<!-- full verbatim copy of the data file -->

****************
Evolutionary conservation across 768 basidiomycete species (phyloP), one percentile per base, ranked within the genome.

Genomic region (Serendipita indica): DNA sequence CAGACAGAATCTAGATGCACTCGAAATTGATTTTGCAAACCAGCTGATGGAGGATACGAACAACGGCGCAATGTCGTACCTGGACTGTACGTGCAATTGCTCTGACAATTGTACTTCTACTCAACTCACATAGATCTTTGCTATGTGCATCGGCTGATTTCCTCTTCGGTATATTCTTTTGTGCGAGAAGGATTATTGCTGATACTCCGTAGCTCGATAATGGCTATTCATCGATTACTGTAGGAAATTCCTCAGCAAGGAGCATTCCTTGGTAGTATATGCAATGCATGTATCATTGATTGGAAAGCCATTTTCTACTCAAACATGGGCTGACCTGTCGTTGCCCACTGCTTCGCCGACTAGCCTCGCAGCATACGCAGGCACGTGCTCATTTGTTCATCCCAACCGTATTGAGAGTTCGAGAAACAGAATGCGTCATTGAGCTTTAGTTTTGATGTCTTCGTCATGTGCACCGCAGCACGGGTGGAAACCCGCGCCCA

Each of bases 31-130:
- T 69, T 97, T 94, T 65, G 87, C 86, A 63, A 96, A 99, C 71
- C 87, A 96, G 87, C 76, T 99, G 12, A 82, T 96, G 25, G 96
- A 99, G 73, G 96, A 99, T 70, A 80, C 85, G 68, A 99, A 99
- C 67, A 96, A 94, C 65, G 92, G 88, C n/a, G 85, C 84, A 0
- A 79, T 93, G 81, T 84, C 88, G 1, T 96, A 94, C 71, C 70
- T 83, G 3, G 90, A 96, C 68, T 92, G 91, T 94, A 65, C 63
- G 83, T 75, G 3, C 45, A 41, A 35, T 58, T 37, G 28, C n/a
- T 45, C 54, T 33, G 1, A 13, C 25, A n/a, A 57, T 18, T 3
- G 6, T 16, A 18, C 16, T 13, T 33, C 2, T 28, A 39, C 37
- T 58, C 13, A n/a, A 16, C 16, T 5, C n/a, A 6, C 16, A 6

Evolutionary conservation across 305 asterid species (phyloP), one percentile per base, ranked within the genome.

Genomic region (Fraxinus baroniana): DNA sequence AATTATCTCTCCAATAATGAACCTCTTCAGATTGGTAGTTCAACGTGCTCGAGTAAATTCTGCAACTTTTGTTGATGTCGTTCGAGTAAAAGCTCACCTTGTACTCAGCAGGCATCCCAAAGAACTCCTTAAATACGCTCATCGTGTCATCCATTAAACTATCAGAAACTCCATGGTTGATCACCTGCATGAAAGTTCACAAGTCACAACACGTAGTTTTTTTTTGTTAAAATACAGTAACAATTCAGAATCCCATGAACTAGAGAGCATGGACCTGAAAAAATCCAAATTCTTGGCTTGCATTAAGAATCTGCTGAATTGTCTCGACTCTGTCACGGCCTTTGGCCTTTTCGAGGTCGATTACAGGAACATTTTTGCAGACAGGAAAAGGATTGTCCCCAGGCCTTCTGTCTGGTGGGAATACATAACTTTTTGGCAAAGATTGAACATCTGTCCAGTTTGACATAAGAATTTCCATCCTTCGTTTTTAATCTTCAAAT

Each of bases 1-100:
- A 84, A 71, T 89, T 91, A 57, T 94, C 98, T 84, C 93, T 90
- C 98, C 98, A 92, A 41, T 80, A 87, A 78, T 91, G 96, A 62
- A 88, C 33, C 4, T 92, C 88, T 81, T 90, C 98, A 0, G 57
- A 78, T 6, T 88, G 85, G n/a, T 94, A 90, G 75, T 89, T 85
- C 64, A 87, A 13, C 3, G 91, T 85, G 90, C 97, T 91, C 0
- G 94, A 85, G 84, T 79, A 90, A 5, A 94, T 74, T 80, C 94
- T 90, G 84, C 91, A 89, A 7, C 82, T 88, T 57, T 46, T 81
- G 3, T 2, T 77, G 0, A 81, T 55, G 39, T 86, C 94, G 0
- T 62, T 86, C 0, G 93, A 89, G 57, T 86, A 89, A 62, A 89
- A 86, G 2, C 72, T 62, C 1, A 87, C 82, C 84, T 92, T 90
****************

Evolutionary conservation across 768 basidiomycete species (phyloP), one percentile per base, ranked within the genome.

Genomic region (Serendipita indica): DNA sequence CAGACAGAATCTAGATGCACTCGAAATTGATTTTGCAAACCAGCTGATGGAGGATACGAACAACGGCGCAATGTCGTACCTGGACTGTACGTGCAATTGCTCTGACAATTGTACTTCTACTCAACTCACATAGATCTTTGCTATGTGCATCGGCTGATTTCCTCTTCGGTATATTCTTTTGTGCGAGAAGGATTATTGCTGATACTCCGTAGCTCGATAATGGCTATTCATCGATTACTGTAGGAAATTCCTCAGCAAGGAGCATTCCTTGGTAGTATATGCAATGCATGTATCATTGATTGGAAAGCCATTTTCTACTCAAACATGGGCTGACCTGTCGTTGCCCACTGCTTCGCCGACTAGCCTCGCAGCATACGCAGGCACGTGCTCATTTGTTCATCCCAACCGTATTGAGAGTTCGAGAAACAGAATGCGTCATTGAGCTTTAGTTTTGATGTCTTCGTCATGTGCACCGCAGCACGGGTGGAAACCCGCGCCCA

Each of bases 31-130:
- T 69, T 97, T 94, T 65, G 87, C 86, A 63, A 96, A 99, C 71
- C 87, A 96, G 87, C 76, T 99, G 12, A 82, T 96, G 25, G 96
- A 99, G 73, G 96, A 99, T 70, A 80, C 85, G 68, A 99, A 99
- C 67, A 96, A 94, C 65, G 92, G 88, C n/a, G 85, C 84, A 0
- A 79, T 93, G 81, T 84, C 88, G 1, T 96, A 94, C 71, C 70
- T 83, G 3, G 90, A 96, C 68, T 92, G 91, T 94, A 65, C 63
- G 83, T 75, G 3, C 45, A 41, A 35, T 58, T 37, G 28, C n/a
- T 45, C 54, T 33, G 1, A 13, C 25, A n/a, A 57, T 18, T 3
- G 6, T 16, A 18, C 16, T 13, T 33, C 2, T 28, A 39, C 37
- T 58, C 13, A n/a, A 16, C 16, T 5, C n/a, A 6, C 16, A 6

Evolutionary conservation across 305 asterid species (phyloP), one percentile per base, ranked within the genome.

Genomic region (Fraxinus baroniana): DNA sequence AATTATCTCTCCAATAATGAACCTCTTCAGATTGGTAGTTCAACGTGCTCGAGTAAATTCTGCAACTTTTGTTGATGTCGTTCGAGTAAAAGCTCACCTTGTACTCAGCAGGCATCCCAAAGAACTCCTTAAATACGCTCATCGTGTCATCCATTAAACTATCAGAAACTCCATGGTTGATCACCTGCATGAAAGTTCACAAGTCACAACACGTAGTTTTTTTTTGTTAAAATACAGTAACAATTCAGAATCCCATGAACTAGAGAGCATGGACCTGAAAAAATCCAAATTCTTGGCTTGCATTAAGAATCTGCTGAATTGTCTCGACTCTGTCACGGCCTTTGGCCTTTTCGAGGTCGATTACAGGAACATTTTTGCAGACAGGAAAAGGATTGTCCCCAGGCCTTCTGTCTGGTGGGAATACATAACTTTTTGGCAAAGATTGAACATCTGTCCAGTTTGACATAAGAATTTCCATCCTTCGTTTTTAATCTTCAAAT

Each of bases 1-100:
- A 84, A 71, T 89, T 91, A 57, T 94, C 98, T 84, C 93, T 90
- C 98, C 98, A 92, A 41, T 80, A 87, A 78, T 91, G 96, A 62
- A 88, C 33, C 4, T 92, C 88, T 81, T 90, C 98, A 0, G 57
- A 78, T 6, T 88, G 85, G n/a, T 94, A 90, G 75, T 89, T 85
- C 64, A 87, A 13, C 3, G 91, T 85, G 90, C 97, T 91, C 0
- G 94, A 85, G 84, T 79, A 90, A 5, A 94, T 74, T 80, C 94
- T 90, G 84, C 91, A 89, A 7, C 82, T 88, T 57, T 46, T 81
- G 3, T 2, T 77, G 0, A 81, T 55, G 39, T 86, C 94, G 0
- T 62, T 86, C 0, G 93, A 89, G 57, T 86, A 89, A 62, A 89
- A 86, G 2, C 72, T 62, C 1, A 87, C 82, C 84, T 92, T 90